Thursday, 24 June 2010

Cooking with an Empire's Child Week 3 - India

Good day fellow food lovers. I recently visited a new follower of mine. Her blog is called Food Floozy, and this is the definition she gives:

"floo·zie \ˈflü-zē\: a usually young woman of loose morals." Thus a Food Floozie is not a woman who can be seduced by virtually any man, but rather a woman who can be seduced by virtually any food (other than sushi)

Isn't that just great! It is how I feel most of the time. Except I can be seduced by sushi most days too.

Anyway, onto this week's recipe. I found reading about the history of the Indian colonies quite disturbing. It seems in the "old days" if you wanted to make some money, you could just sail over to someone else's land and nick bits of their country. In the long run, after the East India Company messed everything up a lot (not surprising, given their policies were based on greed and corruption) the British Government took over and tried to run the place according to British Morals and Values. 

There is a lot of literature on the British Indian Colony, particularly about the women who went out there with their men folk. A lot of heart-breaking stories, and also a lot of romance and intrigue. I can imagine the British people sitting back home here in the rolling green and tame hills of England thought it was quite an interesting place. Rudyard Kipling, of course, immortalises the era through his children's stories, particularly the Jungle Book.

I digress. The reason I found this week so enjoyable is that I grew up in Natal, South Africa where there was a huge Indian population. They were brought over by the British as indentured workers to farm the sugar, and they liked it there because is was hot and tropical, just like their home. Durban Curry became a well-known South African dish, and is still quite unique in its flavours.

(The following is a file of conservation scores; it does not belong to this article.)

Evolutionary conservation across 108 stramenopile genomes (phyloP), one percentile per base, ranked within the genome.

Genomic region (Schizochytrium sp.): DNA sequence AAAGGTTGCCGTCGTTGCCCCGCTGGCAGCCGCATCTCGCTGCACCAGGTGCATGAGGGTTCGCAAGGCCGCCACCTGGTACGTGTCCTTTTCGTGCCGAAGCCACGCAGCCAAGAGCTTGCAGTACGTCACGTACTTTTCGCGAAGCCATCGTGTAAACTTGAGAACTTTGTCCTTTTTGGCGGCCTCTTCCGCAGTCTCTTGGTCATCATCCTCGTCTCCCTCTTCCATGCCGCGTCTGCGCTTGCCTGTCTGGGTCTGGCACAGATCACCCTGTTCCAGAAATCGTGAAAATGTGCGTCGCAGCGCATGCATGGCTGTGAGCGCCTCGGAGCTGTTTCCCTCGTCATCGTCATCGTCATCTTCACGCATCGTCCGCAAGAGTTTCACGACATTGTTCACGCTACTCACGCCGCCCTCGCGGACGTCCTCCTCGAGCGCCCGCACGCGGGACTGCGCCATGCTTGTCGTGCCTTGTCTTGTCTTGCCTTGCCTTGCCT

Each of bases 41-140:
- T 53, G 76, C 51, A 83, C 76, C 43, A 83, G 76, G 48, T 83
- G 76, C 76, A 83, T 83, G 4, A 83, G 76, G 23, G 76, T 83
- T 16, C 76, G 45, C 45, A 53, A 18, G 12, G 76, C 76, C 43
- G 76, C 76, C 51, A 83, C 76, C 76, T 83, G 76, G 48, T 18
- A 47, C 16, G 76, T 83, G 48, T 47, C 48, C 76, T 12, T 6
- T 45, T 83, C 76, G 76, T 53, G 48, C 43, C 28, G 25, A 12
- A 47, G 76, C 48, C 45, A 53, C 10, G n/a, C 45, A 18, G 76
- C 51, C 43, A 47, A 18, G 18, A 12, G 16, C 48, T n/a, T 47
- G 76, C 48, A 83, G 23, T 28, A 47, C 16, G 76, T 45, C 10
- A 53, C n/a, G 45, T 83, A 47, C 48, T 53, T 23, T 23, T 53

Image: paul v j

I have chosen, though, a firm favourite of mine. This is because it is the typical fast food you can buy on the streets of Natalian towns, usually from seedy looking Indian takeaways, or vans. Coming from within, however, you find a treasure trove of cuisine. Samosas, rotis and masala all made with love and care by Indian mamas with recipes passed down through the generations. My favourite meal to buy for lunch was the chicken biryani. Hot as a roasting brick, full of little chicken bones and heavy with fresh chopped coriander. It was nourishing and delicious. I have never tasted biryani like it again. 

So I am going to attempt this traditional, South African chicken biryani this Friday. Try it with me. I guarantee you will want it again. And again.

Here is your shopping list.

2 onions
4 medium potatoes
1 small piece ginger (fresh)
cooking oil
dried curry leaves
tomato paste
Mild or Hot curry powder
bay leaves
250ml plain yoghurt
whole cloves
star anise
cinnamon sticks
fresh mint
dried thyme
turmeric powder
1 can brown lentils
quick cook basmati rice

This meal is best left overnight before eating, so perhaps plan to cook it on Friday, and eat on Saturday.


AngelEden said...

How interesting, definitely looks worth a try.

Quite a bit of my family although british were born out in India so I always find the history interesting.


Sandi @the WhistleStop Cafe said...

Gosh~ I think that makes me a Food Floozie.
I love it!
Come on by the Friday's Favorite Party every week... I'm sure you have some really unusual favorites!

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